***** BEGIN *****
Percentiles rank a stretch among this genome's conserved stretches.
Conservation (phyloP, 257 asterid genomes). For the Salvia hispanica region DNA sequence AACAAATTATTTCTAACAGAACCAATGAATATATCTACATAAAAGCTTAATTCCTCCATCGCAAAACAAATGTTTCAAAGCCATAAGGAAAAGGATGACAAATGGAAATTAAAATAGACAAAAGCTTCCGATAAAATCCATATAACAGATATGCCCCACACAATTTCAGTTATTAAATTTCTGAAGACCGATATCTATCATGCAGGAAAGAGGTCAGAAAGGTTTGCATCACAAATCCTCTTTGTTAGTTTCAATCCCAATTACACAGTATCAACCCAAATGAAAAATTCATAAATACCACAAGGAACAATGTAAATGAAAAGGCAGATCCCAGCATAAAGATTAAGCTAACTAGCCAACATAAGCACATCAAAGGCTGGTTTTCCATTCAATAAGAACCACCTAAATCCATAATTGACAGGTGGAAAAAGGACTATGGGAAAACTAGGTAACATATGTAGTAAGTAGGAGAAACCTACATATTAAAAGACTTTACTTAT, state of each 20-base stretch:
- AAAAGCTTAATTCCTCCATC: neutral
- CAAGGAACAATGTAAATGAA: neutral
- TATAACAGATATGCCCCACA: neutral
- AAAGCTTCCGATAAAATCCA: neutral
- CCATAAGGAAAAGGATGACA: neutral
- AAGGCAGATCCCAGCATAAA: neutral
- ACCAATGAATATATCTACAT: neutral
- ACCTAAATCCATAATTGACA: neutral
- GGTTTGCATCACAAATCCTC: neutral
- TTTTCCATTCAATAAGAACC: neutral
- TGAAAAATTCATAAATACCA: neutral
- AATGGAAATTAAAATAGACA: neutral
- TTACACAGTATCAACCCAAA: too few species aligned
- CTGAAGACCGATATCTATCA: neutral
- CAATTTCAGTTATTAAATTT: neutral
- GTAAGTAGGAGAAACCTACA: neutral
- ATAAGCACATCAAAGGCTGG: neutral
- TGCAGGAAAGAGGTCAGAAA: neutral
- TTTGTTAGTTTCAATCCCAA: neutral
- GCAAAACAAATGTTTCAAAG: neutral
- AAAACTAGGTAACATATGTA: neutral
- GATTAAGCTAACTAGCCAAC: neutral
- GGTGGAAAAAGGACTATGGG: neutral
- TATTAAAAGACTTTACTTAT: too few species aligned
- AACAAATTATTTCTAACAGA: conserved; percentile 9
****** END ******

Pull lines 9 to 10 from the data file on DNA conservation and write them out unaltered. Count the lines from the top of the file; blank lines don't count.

- ACCAATGAATATATCTACAT: neutral
- ACCTAAATCCATAATTGACA: neutral